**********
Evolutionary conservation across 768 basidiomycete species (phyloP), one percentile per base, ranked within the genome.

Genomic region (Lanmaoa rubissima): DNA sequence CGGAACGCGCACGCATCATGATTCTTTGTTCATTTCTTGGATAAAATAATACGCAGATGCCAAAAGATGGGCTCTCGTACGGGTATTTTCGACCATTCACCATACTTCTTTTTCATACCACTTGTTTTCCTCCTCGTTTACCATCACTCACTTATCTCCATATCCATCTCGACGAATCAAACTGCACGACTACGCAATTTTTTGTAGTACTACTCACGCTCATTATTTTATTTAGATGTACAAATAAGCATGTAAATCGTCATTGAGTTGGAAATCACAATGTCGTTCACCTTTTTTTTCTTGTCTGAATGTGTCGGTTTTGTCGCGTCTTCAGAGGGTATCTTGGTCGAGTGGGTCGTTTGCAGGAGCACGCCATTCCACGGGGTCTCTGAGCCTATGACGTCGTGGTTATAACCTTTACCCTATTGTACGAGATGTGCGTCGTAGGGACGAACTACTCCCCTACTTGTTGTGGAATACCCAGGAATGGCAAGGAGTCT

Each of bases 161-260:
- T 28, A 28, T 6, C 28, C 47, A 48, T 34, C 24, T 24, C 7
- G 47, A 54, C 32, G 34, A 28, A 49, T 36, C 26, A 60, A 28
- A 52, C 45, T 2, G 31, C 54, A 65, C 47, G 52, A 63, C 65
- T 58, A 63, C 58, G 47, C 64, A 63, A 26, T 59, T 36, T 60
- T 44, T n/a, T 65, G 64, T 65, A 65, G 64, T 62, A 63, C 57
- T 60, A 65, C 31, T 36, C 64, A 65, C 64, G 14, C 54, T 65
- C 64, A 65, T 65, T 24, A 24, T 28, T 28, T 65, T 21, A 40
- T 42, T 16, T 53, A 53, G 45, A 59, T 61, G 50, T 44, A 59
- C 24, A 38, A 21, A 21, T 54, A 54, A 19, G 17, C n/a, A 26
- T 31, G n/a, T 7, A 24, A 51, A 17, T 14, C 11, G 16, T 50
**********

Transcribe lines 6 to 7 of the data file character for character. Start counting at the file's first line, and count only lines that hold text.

- A 52, C 45, T 2, G 31, C 54, A 65, C 47, G 52, A 63, C 65
- T 58, A 63, C 58, G 47, C 64, A 63, A 26, T 59, T 36, T 60